The Brief: The country’s secretary of state for leveling up, housing and communities, Michal Gove, has accused UK homebuilders of using poor materials and producing houses that are “not up to the standards they should be”, during a conference at the Centre for Policy Studies. He added that communities “do not want ugliness imposed on them”.
Why It Matters: Bloomberg reports that Gove is set to introduce programs that will improve the aesthetic quality of new houses.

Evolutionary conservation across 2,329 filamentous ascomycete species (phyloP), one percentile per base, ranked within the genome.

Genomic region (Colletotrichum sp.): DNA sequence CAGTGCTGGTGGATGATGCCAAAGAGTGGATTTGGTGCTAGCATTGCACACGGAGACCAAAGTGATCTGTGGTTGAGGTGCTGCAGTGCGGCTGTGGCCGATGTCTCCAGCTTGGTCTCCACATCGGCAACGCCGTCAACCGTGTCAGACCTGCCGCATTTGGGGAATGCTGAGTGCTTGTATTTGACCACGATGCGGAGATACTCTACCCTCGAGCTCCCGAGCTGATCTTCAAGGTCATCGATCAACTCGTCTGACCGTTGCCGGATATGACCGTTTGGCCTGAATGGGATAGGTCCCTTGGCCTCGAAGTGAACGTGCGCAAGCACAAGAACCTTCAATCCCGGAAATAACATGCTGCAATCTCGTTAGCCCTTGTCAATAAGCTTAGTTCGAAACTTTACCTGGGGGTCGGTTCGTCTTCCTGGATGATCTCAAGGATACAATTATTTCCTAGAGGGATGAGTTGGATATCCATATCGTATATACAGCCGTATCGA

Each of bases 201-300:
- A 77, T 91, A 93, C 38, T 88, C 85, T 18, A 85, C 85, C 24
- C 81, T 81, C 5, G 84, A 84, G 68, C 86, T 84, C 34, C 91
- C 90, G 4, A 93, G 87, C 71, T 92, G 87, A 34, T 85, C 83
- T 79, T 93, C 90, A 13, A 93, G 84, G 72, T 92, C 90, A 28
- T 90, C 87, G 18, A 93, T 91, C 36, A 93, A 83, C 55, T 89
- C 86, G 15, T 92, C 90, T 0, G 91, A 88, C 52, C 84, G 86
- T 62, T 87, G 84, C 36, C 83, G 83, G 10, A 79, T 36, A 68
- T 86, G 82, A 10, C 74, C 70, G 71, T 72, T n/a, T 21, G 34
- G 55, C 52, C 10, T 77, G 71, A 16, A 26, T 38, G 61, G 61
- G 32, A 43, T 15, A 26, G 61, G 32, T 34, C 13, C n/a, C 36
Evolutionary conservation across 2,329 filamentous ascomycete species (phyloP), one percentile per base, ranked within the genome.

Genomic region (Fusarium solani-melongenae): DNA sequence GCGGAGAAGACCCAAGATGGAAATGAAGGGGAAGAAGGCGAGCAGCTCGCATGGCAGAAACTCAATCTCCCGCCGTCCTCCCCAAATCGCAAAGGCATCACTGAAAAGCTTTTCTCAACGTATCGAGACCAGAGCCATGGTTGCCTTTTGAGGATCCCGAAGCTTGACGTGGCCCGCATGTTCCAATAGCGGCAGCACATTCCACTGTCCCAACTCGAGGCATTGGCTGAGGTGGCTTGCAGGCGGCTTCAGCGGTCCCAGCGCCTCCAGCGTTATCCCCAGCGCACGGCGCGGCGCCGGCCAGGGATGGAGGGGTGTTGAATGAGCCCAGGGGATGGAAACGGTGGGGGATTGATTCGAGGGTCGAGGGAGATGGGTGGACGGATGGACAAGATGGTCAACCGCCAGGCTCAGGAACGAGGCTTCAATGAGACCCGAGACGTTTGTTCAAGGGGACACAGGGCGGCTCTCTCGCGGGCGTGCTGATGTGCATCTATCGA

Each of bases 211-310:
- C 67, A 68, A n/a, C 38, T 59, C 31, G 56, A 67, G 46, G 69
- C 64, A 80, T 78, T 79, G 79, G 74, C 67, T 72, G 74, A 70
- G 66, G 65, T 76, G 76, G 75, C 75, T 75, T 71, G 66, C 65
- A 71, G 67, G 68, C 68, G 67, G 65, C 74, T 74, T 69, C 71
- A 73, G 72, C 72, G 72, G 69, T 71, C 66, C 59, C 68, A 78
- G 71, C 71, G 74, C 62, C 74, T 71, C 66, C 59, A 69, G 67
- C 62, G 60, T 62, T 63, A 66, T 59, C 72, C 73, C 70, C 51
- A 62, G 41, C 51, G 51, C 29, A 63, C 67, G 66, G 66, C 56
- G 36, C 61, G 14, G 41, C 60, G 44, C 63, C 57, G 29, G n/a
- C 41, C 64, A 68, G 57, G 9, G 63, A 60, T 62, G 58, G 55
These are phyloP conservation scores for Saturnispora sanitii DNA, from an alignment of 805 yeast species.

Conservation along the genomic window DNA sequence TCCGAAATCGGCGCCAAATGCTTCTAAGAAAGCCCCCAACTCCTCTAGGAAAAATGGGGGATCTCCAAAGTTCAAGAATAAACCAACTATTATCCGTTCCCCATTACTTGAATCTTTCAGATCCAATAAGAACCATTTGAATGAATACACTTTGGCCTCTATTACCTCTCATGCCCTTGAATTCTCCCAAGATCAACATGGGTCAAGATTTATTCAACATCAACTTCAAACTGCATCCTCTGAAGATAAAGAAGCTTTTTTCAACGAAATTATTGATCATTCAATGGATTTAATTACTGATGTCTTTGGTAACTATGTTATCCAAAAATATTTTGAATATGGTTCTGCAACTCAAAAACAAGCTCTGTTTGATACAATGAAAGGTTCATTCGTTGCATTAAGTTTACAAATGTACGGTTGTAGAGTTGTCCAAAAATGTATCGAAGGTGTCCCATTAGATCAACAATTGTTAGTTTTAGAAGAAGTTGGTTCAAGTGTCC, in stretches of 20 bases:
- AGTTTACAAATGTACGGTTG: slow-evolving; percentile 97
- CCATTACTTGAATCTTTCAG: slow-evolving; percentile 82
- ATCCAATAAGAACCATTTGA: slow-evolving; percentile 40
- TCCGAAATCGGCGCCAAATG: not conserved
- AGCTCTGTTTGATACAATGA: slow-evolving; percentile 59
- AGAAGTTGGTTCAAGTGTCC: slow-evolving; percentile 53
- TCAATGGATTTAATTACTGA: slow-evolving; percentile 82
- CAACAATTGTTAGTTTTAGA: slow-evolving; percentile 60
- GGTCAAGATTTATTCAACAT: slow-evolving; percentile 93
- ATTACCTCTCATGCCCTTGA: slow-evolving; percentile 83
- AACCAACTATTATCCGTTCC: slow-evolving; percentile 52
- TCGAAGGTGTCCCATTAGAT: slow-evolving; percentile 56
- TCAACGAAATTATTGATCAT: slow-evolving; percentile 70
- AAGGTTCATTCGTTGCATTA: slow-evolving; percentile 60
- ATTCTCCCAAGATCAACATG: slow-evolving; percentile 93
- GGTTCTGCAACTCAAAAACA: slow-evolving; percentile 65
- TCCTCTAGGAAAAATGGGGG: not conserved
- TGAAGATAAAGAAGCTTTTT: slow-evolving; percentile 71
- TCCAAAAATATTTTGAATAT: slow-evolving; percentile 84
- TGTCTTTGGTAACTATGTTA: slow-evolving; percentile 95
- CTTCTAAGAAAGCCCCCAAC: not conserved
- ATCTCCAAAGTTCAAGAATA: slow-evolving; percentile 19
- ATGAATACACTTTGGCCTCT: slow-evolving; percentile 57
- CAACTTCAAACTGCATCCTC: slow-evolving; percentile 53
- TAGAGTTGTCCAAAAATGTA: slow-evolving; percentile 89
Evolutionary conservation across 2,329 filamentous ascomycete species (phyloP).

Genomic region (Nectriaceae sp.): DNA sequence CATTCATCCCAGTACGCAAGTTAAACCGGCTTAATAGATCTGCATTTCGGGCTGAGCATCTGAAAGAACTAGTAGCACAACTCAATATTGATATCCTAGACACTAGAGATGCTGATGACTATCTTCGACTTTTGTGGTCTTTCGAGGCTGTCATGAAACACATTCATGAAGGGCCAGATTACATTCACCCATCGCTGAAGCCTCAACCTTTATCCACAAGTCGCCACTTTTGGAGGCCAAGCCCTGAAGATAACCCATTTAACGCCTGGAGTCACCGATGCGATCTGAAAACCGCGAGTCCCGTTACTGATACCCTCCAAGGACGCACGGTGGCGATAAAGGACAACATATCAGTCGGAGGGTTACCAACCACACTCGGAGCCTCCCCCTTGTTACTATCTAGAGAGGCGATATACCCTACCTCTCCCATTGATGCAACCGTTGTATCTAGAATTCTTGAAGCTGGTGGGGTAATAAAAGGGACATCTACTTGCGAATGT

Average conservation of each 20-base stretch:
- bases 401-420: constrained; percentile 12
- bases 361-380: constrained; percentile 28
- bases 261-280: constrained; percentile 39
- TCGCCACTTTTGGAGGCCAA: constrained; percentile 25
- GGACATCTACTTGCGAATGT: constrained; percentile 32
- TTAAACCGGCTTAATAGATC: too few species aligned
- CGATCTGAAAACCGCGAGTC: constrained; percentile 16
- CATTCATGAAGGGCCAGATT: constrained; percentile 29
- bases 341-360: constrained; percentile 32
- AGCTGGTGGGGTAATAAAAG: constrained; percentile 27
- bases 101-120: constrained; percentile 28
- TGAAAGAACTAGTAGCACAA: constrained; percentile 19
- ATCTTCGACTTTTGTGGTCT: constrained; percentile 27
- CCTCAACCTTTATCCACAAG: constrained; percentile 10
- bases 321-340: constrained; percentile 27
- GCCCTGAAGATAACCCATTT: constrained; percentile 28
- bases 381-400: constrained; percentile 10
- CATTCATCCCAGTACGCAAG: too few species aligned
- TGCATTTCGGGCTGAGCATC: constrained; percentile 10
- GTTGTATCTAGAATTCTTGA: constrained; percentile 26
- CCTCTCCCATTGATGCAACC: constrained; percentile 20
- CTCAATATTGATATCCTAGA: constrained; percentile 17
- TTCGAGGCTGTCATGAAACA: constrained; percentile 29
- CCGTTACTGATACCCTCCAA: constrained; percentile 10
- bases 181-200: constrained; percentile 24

Finanze Foresights: The poor design history of so-called 'ugly developments' in the UK is a result of the government’s own initiatives. A 2020 report by The Guardian examined the proliferation of “depressing facades” as a result of the Help-to-Buy scheme that encouraged new builds. However, the quality of materials and design were compromised. In addition, retrofitting old buildings carries a 20% VAT charge, which makes it less practical for developers to pursue since new development costs are much cheaper. But Gove’s plan to elevate the aesthetic attractiveness of housing is nothing new as the government already met with the Architects Regulation Board (ARB) last year to propose sustainable ideas that will improve affordable housing. Gove’s proposal must focus on both aesthetics and enforce design standards on private developers that can accommodate government programs at the same time such as solar panel grants that help reduce energy bills. Doing so will improve the sustainability of housing stock for owners in the long run, which will also lead to lower rates for mortgagors as a result of improved EPC standards.
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